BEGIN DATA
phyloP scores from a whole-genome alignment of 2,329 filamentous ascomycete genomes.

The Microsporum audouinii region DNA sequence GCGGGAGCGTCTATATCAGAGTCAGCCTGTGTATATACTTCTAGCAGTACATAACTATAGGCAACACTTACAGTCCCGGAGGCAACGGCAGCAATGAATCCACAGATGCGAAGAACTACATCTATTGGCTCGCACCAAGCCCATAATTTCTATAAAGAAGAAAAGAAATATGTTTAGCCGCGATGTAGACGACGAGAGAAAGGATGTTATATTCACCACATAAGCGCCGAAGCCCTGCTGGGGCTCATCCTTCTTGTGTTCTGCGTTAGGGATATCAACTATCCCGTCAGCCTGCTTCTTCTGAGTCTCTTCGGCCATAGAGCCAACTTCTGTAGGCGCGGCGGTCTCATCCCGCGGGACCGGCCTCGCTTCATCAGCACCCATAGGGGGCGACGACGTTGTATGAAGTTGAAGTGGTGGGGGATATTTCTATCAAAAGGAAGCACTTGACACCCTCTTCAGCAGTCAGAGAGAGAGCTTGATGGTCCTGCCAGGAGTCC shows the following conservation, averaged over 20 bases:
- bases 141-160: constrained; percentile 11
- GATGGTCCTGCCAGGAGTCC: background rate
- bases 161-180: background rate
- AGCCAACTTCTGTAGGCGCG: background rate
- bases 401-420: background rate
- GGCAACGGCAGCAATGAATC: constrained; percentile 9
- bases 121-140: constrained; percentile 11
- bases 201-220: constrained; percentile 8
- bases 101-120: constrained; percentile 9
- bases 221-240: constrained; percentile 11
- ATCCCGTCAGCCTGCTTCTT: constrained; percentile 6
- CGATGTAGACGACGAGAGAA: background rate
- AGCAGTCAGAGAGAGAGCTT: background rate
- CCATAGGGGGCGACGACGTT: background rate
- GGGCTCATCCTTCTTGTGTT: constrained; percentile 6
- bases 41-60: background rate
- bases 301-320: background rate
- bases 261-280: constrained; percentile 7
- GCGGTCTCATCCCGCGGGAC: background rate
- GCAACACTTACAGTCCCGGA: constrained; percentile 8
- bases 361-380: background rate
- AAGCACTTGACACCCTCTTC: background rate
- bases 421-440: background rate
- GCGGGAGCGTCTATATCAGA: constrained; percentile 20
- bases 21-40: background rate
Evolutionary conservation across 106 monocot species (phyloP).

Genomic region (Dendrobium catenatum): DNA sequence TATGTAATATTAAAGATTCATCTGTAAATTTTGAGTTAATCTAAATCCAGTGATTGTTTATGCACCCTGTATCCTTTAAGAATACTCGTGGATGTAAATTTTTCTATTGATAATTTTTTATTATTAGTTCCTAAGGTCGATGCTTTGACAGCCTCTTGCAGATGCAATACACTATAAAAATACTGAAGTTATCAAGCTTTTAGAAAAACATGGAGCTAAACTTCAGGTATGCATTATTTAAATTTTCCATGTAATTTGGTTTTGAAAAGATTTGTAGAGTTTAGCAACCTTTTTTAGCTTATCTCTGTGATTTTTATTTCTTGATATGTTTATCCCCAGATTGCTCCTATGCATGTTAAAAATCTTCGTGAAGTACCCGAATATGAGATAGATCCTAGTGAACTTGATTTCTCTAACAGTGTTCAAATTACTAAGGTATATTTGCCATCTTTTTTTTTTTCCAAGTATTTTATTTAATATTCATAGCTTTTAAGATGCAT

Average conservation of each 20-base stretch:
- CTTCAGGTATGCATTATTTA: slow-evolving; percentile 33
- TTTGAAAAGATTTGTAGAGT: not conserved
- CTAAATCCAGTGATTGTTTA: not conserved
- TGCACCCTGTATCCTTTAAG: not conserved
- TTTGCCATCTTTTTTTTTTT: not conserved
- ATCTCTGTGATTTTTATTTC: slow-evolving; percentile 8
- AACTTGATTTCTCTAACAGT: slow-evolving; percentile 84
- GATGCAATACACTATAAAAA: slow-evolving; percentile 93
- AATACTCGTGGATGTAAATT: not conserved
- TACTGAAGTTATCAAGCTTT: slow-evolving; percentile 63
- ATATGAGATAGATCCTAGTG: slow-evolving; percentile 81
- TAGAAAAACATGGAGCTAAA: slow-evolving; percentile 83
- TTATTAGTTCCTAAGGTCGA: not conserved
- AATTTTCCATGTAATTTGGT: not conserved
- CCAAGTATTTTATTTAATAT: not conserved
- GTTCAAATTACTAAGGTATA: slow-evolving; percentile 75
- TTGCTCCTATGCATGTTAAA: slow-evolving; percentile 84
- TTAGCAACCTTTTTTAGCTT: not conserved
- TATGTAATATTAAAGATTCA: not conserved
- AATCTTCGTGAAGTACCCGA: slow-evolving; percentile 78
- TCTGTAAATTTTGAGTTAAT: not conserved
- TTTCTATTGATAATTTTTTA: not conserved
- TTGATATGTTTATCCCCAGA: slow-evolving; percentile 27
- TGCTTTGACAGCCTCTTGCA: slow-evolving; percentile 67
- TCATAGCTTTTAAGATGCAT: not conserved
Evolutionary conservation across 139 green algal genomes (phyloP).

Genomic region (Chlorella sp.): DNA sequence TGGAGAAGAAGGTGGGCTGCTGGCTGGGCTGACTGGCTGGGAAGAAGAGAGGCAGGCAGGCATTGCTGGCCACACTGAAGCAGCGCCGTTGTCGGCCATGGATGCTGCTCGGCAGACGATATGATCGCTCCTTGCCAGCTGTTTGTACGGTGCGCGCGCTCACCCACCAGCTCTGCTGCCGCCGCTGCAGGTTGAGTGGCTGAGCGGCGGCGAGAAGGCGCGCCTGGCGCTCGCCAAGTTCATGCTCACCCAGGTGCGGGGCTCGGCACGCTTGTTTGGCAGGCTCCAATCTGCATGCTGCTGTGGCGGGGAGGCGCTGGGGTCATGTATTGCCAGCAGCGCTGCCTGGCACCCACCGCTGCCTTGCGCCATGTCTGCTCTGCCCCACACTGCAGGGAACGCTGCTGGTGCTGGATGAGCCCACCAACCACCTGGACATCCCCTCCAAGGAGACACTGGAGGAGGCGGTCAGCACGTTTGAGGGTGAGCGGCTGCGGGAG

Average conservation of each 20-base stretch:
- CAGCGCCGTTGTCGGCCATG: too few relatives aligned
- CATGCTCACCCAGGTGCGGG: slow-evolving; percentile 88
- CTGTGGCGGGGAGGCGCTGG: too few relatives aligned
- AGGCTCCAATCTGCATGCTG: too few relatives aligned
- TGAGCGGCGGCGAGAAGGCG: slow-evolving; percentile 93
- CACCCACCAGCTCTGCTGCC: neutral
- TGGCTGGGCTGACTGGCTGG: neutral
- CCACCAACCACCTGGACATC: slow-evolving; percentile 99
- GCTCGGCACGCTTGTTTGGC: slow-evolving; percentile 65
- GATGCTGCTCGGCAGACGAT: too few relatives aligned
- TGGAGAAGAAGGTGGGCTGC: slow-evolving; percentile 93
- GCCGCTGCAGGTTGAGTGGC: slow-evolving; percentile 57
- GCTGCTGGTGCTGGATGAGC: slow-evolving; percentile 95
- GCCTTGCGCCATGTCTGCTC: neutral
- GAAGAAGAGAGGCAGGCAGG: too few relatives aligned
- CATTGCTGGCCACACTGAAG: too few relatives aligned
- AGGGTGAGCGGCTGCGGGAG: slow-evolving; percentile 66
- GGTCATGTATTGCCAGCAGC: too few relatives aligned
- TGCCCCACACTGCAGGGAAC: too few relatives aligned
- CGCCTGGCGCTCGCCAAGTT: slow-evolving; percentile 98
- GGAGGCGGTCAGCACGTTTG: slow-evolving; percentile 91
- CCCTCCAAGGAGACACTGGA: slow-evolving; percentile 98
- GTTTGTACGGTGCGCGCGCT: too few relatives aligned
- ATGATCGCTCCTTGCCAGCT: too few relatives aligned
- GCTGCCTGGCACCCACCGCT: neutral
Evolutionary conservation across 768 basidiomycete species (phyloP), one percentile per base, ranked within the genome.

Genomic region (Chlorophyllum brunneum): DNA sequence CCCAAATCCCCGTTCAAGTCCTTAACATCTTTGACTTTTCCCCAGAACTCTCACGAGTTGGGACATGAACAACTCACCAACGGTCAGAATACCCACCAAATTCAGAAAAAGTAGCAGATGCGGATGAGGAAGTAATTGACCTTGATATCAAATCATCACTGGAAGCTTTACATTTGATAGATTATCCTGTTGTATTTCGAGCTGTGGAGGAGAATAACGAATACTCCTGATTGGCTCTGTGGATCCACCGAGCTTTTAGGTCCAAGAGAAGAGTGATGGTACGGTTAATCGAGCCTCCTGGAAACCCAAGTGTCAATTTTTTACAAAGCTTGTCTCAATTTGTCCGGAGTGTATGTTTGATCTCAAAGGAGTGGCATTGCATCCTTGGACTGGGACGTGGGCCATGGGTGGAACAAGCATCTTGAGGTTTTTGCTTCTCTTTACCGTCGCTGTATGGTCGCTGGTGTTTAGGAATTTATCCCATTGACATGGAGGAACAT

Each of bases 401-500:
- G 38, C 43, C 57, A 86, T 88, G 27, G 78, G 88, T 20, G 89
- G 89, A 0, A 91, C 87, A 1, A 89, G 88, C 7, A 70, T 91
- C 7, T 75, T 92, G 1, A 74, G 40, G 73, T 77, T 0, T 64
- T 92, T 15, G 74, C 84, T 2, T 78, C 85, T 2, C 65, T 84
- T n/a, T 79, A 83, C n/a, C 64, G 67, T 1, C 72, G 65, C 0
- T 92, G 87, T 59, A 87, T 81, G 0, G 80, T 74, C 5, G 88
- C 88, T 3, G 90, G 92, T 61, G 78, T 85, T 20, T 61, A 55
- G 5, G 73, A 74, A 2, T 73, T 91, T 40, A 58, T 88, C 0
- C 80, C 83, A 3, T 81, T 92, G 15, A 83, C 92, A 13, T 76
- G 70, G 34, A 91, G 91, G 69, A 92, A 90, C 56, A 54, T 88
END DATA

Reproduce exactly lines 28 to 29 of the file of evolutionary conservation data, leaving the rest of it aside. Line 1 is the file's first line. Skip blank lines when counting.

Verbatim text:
Evolutionary conservation across 106 monocot species (phyloP).

Genomic region (Dendrobium catenatum): DNA sequence TATGTAATATTAAAGATTCATCTGTAAATTTTGAGTTAATCTAAATCCAGTGATTGTTTATGCACCCTGTATCCTTTAAGAATACTCGTGGATGTAAATTTTTCTATTGATAATTTTTTATTATTAGTTCCTAAGGTCGATGCTTTGACAGCCTCTTGCAGATGCAATACACTATAAAAATACTGAAGTTATCAAGCTTTTAGAAAAACATGGAGCTAAACTTCAGGTATGCATTATTTAAATTTTCCATGTAATTTGGTTTTGAAAAGATTTGTAGAGTTTAGCAACCTTTTTTAGCTTATCTCTGTGATTTTTATTTCTTGATATGTTTATCCCCAGATTGCTCCTATGCATGTTAAAAATCTTCGTGAAGTACCCGAATATGAGATAGATCCTAGTGAACTTGATTTCTCTAACAGTGTTCAAATTACTAAGGTATATTTGCCATCTTTTTTTTTTTCCAAGTATTTTATTTAATATTCATAGCTTTTAAGATGCAT